She layed in my arms, motionless and distant, a child who seemed to have nothing to give, staring into space with empty eyes. Sick, weak, and hungry, she weighed hardly anything, but the weight of her sadness was almost more than I could physically bear. I was shocked, heartbroken, and full of anger. How could anyone do this to a child? I didn’t understand the feelings that overwhelmed me. I only knew that I had never felt this heartbroken before, and I hoped I would never have to feel this way again.
As I walk down the streets of La Paz, at times the need seems overwhelming. A very old woman wearing sandals in cold weather holds out her hands asking for a coin. A blind man sits on the corner singing with a hat extended begging for a donation. A young women with a baby on her back collects bottles. A man digs through the trash hoping to find something to eat.
However, nothing breaks my heart like seeing children working in the streets. A child who looks about 8 years old guards cars. He sits hours and hours waiting for cars to come and go, collecting a peso each time a cars leaves. I enter the grocery store and the girl bagging my groceries can’t be older than 10 years old. A group of teenage boys with who I assume are their younger brothers wait to shine shoes, their faces covered with a mask. Some say the masks serve to guard against fumes, others say the masks are to hide their identity. Children who should be playing and enjoying their childhood instead take on the responsibility of feeding and caring for themselves. When my eyes meet their eyes, I see desperation and hopelessness.
One of the children I often saw working on the streets was a little boy named Angelito. Angelito is 8 years old. He works at one of the stoplights on a busy corner. When the light is red, he goes into the cross walk and does acrobatics like handstands and cartwheels. Right before the light turns green, he asks for change from the people waiting in their cars. I have seen Angelito working until 11pm at night, outside, vulnerable in the cold.
Angelito was hesitant to talk with anyone from Kaya and refused invitations to come to the Kaya Center. He learned at a very young age, if he was going to survive on the streets, he must be guarded and trust no one. He was a child I often thought of and prayed for. One day I was at the Kaya Center and I saw Angelito sitting on a chair. I was shocked, how did he arrive to the Kaya Center? I approached him and we starting chatting. It turns out that social services had been contacted and they asked that Angelito attend the Kaya Center as he was at very high risk. With the mandate of social services, Angel started attending the Kaya Center.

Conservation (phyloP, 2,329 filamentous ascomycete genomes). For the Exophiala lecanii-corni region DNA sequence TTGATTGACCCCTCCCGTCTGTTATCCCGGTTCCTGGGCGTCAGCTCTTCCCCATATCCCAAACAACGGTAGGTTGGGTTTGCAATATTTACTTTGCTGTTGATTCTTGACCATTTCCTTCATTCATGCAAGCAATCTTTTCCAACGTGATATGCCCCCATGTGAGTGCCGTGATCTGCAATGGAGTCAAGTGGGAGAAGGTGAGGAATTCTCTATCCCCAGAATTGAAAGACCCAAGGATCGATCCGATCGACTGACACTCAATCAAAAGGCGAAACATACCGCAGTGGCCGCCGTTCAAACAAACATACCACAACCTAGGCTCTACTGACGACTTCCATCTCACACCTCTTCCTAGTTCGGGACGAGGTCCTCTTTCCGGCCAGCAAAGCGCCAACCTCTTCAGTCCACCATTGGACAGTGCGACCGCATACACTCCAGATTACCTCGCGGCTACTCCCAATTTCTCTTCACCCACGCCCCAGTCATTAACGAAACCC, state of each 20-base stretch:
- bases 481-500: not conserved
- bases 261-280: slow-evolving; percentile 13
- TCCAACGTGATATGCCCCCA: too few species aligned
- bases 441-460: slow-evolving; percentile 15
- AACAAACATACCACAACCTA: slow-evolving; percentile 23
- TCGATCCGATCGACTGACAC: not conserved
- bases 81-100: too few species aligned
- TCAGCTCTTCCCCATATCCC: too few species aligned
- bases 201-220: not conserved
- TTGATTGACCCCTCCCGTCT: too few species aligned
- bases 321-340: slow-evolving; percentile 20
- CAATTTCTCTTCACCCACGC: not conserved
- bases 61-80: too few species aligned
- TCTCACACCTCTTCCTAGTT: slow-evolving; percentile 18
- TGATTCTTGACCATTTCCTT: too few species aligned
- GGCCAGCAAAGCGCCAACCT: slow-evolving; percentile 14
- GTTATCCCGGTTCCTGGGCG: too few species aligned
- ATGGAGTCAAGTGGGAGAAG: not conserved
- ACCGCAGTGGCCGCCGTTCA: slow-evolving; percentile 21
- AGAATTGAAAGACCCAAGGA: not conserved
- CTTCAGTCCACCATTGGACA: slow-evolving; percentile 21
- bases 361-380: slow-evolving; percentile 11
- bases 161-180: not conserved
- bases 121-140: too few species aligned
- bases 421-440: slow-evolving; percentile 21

When arriving to Kaya, Angel could not recognize any letters. He rarely attended school and got frustrated easily as he was extremely behind the rest of his class. There were days he refused to do any homework and some days he even refused to sit at a table. However, with a lot of patience and attention from his teacher at Kaya, Angel is advancing. Now when he arrives he is the first to take out his homework. He went from not knowing any letters to spelling words. Witnessing his transformation has been a privilege. Angelito has gone from not greeting or talking to anyone to giving long hugs.
Yes, the needs at times still seem endless. There is a lot of work to be done. However with the sadness and heartbreak, stories like Angelito’s fill me with hope and remind me that we are not alone. I believe with my whole heart that God brought Angelito to the Kaya Center. God did what we couldn’t do in our own strength. I have the privilege of seeing God working in Bolivia each and everyday in and through the Kaya Center. One of the core philosophies of Kaya is, “one child at a time.” This time the precious child is Angelito.
It’s a beautiful day in La Paz. The sun is shining brightly and the air is crisp. The Vision Team that has traveled from the States are with me, and as we walk from the hotel to the Kaya Center the team wonders what this day will bring. We turn the corner and hear the voices of children laughing and playing. The gates to the courtyard open and kids come running out, screaming with excitement, to see strangers who have traveled from afar, to visit, to play, to learn. While I’m observing all of the excitement around me I’m told to turn around, and as I do, I hear “Christina!” and running towards me, with the most beautiful smile across his face, is my Godson, Ysrael. I love this moment.
It was May 2005. Michelle and I had been working in Bolivia for nine months. Kaya was completing construction of its first permanent home: the Barnabas House. For the past several years, the one and only home of what was then called the Bolivian Street Children Project was bursting at the seems. So this new home would not only transform our ministry, but would transform children's lives. We’d developed trusting relationships with children ready and waiting to enter a new life….
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